WHAT HAPPENED: Jo-Wilfried Tsonga, seeded No. 19, continues to impress at the 2015 US Open. In his fourth-round match Sunday in Louis Armstrong Stadium, he took out fellow Frenchman Benoit Paire in straight sets, 6-4, 6-3, 6-4. For the fourth straight match, Tsonga didn't drop a set or lose his serve.
Tsonga, who reaches the quarters here for the second time in his career, will next take on the defending champ and No. 9 seed Marin Cilic, a winner Monday over Jeremy Chardy in four sets.
The No. 19 seed, who was dealing with a forearm injury at the beginning of the year that caused him to miss the Australian Open, and whose ranking briefly dropped out of the Top 20 in August for the first time since 2008, has looked solid throughout the tournament.
“I had a problem at the end of last year, the beginning of this year,” Tsonga said after the match, referring to the injury. “But I’m coming back at a great level.”
The Frenchman, who did not even face a break point in this match and who has now won 56 straight service games in the tournament, knows his serve is a big part of his success. “I’m serving well, and it puts a lot of pressure on my opponents,” he said.
This match was dead even and on serve in the first set with Paire serving at 4-5, 15-0. But momentum seemed to swing Tsonga’s way when Paire just missed a forehand out wide, and after thinking about it and looking over at his supporters for a long moment, decided to use his last remaining line-call challenge for the set. When the scoreboard revealed that the ball was out by a good inch, Paire seemed miffed, some in crowd laughed, and Paire preceded to play a hasty, error-filled game, punctuated by his first double fault at 15-40.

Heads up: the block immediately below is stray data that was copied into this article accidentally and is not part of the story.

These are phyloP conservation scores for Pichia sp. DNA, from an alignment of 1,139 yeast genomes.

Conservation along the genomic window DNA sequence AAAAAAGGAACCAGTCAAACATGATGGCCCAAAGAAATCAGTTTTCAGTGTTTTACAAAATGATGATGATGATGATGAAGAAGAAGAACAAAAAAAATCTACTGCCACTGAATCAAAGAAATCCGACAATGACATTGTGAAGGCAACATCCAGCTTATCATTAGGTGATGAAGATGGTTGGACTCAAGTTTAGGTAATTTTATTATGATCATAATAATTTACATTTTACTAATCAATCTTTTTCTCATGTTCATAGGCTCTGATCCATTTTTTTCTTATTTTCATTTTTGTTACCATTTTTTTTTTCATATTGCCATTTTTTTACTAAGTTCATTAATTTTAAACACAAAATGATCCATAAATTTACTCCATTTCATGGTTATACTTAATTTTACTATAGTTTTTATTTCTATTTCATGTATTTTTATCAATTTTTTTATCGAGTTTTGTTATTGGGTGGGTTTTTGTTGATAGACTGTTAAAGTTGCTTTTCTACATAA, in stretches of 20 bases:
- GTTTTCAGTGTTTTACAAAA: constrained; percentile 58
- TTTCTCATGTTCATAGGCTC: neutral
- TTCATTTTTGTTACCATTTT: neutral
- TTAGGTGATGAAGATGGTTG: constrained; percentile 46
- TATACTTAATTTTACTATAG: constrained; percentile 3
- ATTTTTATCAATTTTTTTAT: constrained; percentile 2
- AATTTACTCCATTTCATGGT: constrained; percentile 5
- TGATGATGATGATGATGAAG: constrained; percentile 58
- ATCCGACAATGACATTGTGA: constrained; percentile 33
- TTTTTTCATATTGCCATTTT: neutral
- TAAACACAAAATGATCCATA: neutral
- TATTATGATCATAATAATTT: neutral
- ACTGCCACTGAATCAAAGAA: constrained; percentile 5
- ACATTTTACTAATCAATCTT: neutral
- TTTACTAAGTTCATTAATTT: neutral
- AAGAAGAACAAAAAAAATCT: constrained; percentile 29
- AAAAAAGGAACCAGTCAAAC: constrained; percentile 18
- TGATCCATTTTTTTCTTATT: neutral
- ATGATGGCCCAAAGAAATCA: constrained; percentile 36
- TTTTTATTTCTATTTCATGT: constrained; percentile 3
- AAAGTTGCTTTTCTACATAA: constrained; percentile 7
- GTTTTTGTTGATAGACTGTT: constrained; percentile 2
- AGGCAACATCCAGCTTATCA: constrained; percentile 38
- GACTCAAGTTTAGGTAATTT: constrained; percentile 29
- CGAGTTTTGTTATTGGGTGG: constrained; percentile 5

Like the first, sets two and three were decided by a single break of serve. The second set turned with Paire serving at 2-3. Tsonga hit a sizzling backhand passing shot to get to 15-40. Pierre saved the first break point, but Tsonga gained the decisive advantage when Paire came in behind his serve on the next point only to miss a fairly routine backhand volley into the net. In the third, Tsonga broke in the ninth game, then held at love, closing things out the match with his 10th ace.
WHAT IT MEANS: The 6-foot-5, 26-year-old Paire, who came into the tournament ranked No. 41, certainly has nothing to hang his head about after this defeat. In the first round here, he took out the defending champ and No. 4 seed Kei Nishikori in five sets, saving two match points in the process. He also took out the No. 26 seed Tommy Robredo in the third round, in straight sets.
While he started the year off ranked No. 118, this has been a true breakthrough year for him. His previous best result at the Open was reaching the second round, which he accomplished three times. In his career, he’s gone as far as the third round at all three of the other Grand Slams.
Tsonga, 30, who reached the semifinals of Roland Garros earlier this year, has seen his results drop slightly of late. He was knocked out of the third round at Wimbledon by Ivo Karlovic and lost both his matches in France’s Davis Cup tie against Great Britain in July. And while he reached the quarters at the Rogers Cup, relative to last year’s Rogers Cup, which he won, beating Novak Djokovic, Andy Murray and Roger Federer along the way, it was a bit of a disappointment. After that event his ranking dropped from No. 12 to No. 24.
But he’s been cruising so far in New York, and because of his lower seed, slightly under the radar. That will change if he continues to impress, particularly against the defending champ Cilic.
THE QUESTION: Tsonga and Cilic is a matchup between two veterans with a lot of success, both of whom are playing great. Who do you like to advance?